Posh Benedict

August 16, 2012 15:29:56 Posted at August 16, 2012 15:29:56
Sarah Posted by Sarah
Photos:
Ben Pruchnie/Getty

I’m a celebrity realist, which means that for me, it’s not so much about pretending away a celebrity’s bad habit, but asking whether or not whatever peccadillo they’ve got is a deal breaker, or something that I’m going to be able to ignore for the sake of my crush. For instance, Tom Hiddleston’s Twitter. Or Idris Elba doing this.  I just have to ignore it.

When it comes to Benedict Cumberbatch, the thing I’m going to have to ignore is him talking about being posh. Or talking about being typecast as posh. The more he talks about his privileged background, the less I want to hear about it. He’s starting to sound…up his own ass. (Lainey: starting to???)

Don’t get me wrong, I still want him to talk. Cumberbatch is the right combination of smart, well-spoken, and bitch so gives pretty great interviews. But his narrative has become increasingly about his upper-crusty roots and frankly, the more he talks about it, the less he seems it, you know? Hiddleston and Eddie Redmayne are posh Brit actors, too, but I don’t think of them in those terms. Yet with Cumberbatch, it’s his defining characteristic, right at the tip of everyone’s tongue. (“Benedict plays posh,” someone said to me recently. “Tom [Hiddleston] is posh.” BRITISH BITCH PLEASE.)

I can already hear you yelling—leave Benedict alone!—but check out a pair of interviews here- and here he’s given to UK publications in advance of his new BBC/HBO mini-series Parade’s End (playing, you guessed it, a posh Brit). In Reader’s Digest he once again gets snide about Downton Abbey, calling season two “f*cking atrocious”, and in The Telegraph he says that the “posh bashers” in England are enough to make him consider a move to America. He’s not wrong, if hyperbolic, about Downton Abbey, but he’s been critical of the series before, only to backtrack and apologize. So these comments…they just highlight the insincerity of the previous apology. I’m okay with a bitchy Benedict, but if that’s where he wants to go with it, he needs to own it, not excuse it.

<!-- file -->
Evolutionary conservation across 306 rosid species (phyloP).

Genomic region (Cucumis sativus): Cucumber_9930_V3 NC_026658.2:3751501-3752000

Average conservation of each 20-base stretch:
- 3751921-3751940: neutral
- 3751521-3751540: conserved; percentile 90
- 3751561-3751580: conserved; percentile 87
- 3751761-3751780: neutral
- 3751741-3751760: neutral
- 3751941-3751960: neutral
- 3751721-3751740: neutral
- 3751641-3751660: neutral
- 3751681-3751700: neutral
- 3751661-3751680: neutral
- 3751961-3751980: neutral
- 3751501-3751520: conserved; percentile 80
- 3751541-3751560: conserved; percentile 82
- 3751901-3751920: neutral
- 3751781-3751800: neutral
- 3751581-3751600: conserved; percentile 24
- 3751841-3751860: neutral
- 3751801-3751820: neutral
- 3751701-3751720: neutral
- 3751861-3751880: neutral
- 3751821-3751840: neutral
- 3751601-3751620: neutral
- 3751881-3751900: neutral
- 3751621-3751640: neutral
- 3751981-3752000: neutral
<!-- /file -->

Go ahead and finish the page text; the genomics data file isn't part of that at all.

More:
The danger here is that Cumberbatch, who is genuinely, hugely talented and has all the potential in the world, could end up sealing his own type-casting fate. Just look what’s happening—he’s promoting a show in which he plays another dandy gentleman, and his promotional effort consists of talking about how everyone thinks he’s a dandy gentleman (and inviting to make jokes about his dandy gentleman-ism, like this, which Downton’s Dan Stevens—supposedly friends with Cumberbatch—put up on his Twitter). I can’t tell if there’s a lack of self-awareness for his role in the cycle or if he wants to have his cake and eat it, too. He wants to play this type of character, he wants to be this type of character, but then he doesn’t want anyone to comment on the “art imitates life” nature of his persona right now.

The solution to his ire is simple—just stop talking about it.

(Lainey: speaking Benedict’s, erm, pretention, have you heard about the Brent Spiner anecdote? Spiner told it on the Nerdist podcast a couple of months ago -- he and Patrick Stewart were having dinner and Cumberbatch interrupts their meal and, well, it’s so awesome, you have to hear it for yourself. Click here and start at 36 minutes. Thanks Sarah J!)